It was a time to get on with some jobs I had been meaning to for ages. Up the right hand side of the panels in the cab, I had routed two plastic pipes that go to the horns. They needed P-clipping so I drilled and tapped some holes and secured them to look neater. As nothing there had gone wrong I was tempted into changing one of the flexible conduits that went to the horn valve into a rigid one – telling myself it would look more appropriate. The enclosure for the horn valve- a Telemec' aluminium box that I do believe was one of a job lot bought through e-bay - was secured to the cab front with two M5 round headed screws deep in the sides of the box. I started to undo them with an Allen key but they were stubborn and eventually I snapped off the end of the 'key. The day was going so well. The other end of this short section was another enclosure of the same type, so I managed to get that off without further incident, but no amount of shuffling to and fro on the rigid conduit would enable me to get the enclosure back to its original location and the screws to go back in. We packed up, bringing the Land Rover propshaft back for detailed measurement.

Today was supposed to be an early start, but it didn't work out that way, indeed we had an early lunch before loading the van with a Hydrovane air end (yes, from an e-bay vendor) and some lengths of cable tray (more tackle for the shed electrics) and heading down to the shed. It had been very windy for the last few days, and I was relieved to find no structural or other damage, but the lid was off the incinerator (again), an empty oil drum had blown off Charlie and an empty cardboard box had appeared having been blown over from the builders merchants.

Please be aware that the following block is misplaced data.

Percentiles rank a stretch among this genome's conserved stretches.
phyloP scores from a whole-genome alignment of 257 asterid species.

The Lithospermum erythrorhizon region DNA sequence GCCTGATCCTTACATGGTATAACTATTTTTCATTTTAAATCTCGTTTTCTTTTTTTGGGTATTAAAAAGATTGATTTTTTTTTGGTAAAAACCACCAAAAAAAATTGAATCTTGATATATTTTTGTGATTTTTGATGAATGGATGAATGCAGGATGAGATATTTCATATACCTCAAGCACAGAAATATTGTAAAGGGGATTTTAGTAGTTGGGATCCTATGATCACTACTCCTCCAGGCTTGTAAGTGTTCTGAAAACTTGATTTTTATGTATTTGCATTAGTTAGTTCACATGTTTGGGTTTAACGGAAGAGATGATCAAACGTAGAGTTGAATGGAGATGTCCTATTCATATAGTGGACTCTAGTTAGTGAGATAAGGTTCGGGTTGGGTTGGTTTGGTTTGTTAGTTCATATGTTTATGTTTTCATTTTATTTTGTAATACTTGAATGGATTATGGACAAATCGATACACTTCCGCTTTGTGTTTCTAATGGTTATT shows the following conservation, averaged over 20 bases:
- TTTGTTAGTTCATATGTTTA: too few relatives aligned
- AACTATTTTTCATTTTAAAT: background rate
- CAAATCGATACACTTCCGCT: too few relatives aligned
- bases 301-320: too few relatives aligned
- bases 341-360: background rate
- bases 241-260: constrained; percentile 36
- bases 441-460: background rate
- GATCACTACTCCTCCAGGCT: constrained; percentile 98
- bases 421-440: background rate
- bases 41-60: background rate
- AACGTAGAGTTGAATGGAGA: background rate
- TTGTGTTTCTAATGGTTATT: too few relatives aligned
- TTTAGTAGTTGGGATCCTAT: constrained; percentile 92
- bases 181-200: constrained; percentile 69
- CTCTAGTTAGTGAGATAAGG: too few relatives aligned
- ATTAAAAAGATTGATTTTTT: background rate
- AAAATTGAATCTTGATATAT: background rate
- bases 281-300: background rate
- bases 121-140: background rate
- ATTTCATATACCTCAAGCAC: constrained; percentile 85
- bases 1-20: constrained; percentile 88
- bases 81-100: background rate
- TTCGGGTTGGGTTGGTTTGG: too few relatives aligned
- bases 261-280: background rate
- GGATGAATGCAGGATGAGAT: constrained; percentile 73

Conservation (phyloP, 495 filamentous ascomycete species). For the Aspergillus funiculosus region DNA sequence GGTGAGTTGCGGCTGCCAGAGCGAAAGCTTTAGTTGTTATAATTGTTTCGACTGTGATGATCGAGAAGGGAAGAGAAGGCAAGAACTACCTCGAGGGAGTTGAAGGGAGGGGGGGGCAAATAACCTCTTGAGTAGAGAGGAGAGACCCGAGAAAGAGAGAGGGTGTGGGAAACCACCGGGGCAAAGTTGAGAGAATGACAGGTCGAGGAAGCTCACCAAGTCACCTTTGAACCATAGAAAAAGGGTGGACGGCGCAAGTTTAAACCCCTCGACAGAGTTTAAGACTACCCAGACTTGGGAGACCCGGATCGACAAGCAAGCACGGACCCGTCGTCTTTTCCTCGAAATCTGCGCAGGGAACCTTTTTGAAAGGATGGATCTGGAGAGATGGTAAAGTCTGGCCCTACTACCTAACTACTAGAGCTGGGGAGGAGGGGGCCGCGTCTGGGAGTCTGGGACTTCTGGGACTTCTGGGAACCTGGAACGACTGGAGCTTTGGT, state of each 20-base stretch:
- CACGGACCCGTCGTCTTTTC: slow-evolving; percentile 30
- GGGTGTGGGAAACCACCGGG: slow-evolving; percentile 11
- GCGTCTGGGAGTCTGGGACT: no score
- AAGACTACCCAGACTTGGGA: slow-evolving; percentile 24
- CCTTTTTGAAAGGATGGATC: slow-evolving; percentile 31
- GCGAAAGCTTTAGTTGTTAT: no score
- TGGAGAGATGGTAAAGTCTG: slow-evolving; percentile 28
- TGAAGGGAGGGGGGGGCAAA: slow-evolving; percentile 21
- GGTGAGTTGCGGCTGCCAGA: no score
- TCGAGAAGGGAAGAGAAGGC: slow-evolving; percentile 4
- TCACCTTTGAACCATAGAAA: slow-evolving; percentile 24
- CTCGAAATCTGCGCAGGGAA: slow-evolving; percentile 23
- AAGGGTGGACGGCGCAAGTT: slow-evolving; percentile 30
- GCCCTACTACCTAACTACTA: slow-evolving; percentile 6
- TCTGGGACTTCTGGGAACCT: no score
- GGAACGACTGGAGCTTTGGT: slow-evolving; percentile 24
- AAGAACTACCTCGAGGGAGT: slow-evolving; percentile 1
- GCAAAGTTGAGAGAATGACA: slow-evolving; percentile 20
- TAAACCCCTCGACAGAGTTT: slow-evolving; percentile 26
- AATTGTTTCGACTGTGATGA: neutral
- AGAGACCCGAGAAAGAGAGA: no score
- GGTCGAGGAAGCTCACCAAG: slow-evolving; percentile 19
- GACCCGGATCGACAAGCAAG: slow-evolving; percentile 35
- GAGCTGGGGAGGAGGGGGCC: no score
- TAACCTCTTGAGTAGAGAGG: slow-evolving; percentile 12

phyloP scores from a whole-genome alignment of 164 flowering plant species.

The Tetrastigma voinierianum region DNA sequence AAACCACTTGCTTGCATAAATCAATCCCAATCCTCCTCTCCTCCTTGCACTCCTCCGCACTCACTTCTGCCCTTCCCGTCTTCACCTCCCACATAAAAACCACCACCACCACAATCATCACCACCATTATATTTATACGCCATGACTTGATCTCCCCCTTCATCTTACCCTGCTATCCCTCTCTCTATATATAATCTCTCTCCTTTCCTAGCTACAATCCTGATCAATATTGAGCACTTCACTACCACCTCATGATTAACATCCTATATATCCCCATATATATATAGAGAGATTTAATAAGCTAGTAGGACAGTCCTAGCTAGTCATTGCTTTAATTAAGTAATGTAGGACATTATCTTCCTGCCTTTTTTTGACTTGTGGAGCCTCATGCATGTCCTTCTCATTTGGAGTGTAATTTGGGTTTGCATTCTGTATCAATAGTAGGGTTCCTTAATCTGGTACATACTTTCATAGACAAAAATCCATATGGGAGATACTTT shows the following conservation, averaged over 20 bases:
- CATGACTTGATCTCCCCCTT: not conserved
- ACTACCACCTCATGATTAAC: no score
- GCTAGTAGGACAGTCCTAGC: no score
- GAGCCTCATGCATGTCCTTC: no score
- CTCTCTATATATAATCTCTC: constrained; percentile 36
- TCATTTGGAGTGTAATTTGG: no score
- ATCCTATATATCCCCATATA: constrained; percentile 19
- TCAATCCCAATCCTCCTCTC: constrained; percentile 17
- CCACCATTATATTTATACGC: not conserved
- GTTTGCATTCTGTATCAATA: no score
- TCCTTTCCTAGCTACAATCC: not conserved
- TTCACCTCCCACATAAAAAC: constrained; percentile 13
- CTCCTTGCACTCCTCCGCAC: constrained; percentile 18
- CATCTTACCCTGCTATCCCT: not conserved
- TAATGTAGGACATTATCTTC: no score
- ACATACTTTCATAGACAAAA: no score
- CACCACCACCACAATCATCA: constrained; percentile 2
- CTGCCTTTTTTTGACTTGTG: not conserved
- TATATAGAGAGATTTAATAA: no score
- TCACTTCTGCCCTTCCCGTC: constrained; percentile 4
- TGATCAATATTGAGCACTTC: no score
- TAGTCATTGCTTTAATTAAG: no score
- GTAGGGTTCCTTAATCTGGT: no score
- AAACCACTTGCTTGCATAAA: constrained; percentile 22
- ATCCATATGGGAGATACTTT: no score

After a general sweep up James was fired up and the Midland well wagon brought across – various things had to be loaded or reloaded on it, sheeted back down, etc etc before it could go back and that took up most of the afternoon. Having put it back outside Pluto was collected and brought in – we're hopefully going to get some work done on it shortly.

Late in the afternoon Dom B popped in and went off happy with his two prototype lever frame labels – once he's confirmed they're OK (or whatever amendment he wants) I'll get on with the other 28 for the Rowsley signal installation.

So that's about it for the week. The shed is looking a little tidier, materials for forthcoming work are coming to hand, but nothing really worth taking pictures of today. Next week? I'm not sure yet. You'll just have to log in and find out.